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beckett

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Journal Article
Twentieth-Century Literature (1 June 2001) 47 (2): 169–196.
Published: 01 June 2001
...Calvin Thomas Copyright © Hofstra University 2001 Ml Cultural Droppings: Bersani’s Beckett Calvin Thomas Try again. Fail again. Fail better. —Beckett, Worstward Ho (7) Vivas to those who have fail’d...
Journal Article
Twentieth-Century Literature (1 September 2016) 62 (3): 247–270.
Published: 01 September 2016
...Anna Teekell By reading Samuel Beckett’s famously “unreadable” novel Watt (1953) in context as a novel of the Irish Emergency, the neutral Irish Free State’s euphemism for World War II, this essay argues that Watt ’s unreadability and encodedness are embodiments of the languages of post-traumatic...
Journal Article
Twentieth-Century Literature (1 September 2016) 62 (3): 271–288.
Published: 01 September 2016
...Joseph Anderton Focusing on Franz Kafka’s “Investigations of a Dog” (1922), Samuel Beckett’s Molloy (1955), and Paul Auster’s Timbuktu (1999), this essay reflects on how these works represent the fundamental unknowability of animal perspectives while at the same time suggesting how dogs and humans...
Journal Article
Twentieth-Century Literature (1 June 2017) 63 (2): 220–227.
Published: 01 June 2017
...Patrick Bixby Irish Cosmopolitanism: Location and Dislocation in James Joyce, Elizabeth Bowen, and Samuel Beckett , by Pearson Nels . University Press of Florida , 2015 (paperback 2017). 179 pages. Copyright © 2017 Hofstra University 2017 Nels Pearson opens Irish Cosmopolitanism with...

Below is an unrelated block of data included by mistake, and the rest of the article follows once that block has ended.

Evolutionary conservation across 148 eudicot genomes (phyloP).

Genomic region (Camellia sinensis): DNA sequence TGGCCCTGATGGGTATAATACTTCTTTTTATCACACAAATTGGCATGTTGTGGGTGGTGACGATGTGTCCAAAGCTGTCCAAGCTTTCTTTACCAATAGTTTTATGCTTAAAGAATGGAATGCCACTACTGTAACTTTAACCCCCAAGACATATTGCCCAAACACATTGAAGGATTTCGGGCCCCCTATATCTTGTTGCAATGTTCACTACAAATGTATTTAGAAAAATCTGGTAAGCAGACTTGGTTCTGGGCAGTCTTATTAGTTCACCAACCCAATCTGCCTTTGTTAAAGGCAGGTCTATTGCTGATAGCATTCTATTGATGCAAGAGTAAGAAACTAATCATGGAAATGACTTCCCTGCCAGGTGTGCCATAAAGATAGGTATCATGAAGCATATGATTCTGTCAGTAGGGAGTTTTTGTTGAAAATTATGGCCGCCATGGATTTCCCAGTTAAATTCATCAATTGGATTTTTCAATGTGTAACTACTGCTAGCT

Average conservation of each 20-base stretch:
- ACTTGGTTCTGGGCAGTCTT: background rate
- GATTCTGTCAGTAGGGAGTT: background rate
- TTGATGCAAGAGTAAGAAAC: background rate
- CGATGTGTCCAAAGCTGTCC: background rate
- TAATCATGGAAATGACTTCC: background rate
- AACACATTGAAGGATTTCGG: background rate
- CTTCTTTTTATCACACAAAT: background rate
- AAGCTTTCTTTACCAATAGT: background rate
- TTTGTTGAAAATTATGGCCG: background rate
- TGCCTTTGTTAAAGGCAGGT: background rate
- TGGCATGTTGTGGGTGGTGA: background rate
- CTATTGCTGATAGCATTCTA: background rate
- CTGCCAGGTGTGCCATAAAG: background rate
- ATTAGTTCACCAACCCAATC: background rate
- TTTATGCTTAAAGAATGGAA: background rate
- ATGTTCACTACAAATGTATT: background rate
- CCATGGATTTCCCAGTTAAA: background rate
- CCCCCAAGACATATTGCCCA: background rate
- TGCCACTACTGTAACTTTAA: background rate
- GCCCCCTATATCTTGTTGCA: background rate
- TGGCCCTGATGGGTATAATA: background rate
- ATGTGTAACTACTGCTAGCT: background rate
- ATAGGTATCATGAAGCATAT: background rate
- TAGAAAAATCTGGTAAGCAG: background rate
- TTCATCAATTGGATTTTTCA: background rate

Journal Article
Twentieth-Century Literature (1 March 2009) 55 (1): 58–79.
Published: 01 March 2009
...Graham Fraser Copyright © Hofstra University 2009 HI The Calligraphy of Desire: Barthes, Sade, and Beckett’s H ow It Is Graham Fraser One is the victim of everything one writes. —Samuel Beckett (qtd. in Abbott 109) “ Ti f something is ‘communicated’ in writing...
Journal Article
Twentieth-Century Literature (1 March 2015) 61 (1): 92–117.
Published: 01 March 2015
...Christopher Langlois This article reads Samuel Beckett’s Texts for Nothing through a conceptual register it derives from the work of Maurice Blanchot and Alain Badiou: the terror of literature. Through its close reading of Texts for Nothing , it demonstrates that terror is what emerges in...
Journal Article
Twentieth-Century Literature (1 March 2010) 56 (1): 107–115.
Published: 01 March 2010
...Anthony Cordingley Notes Divers Holo. Catalogues of Beckett’s Reading Notes and Other Manuscripts at Trinity College Dublin, with Supporting Essays , edited by Engelberts Matthijs and Frost Everett with Maxwell Jane , Amsterdam : Rodopi , 2006 . 391 pages. Copyright...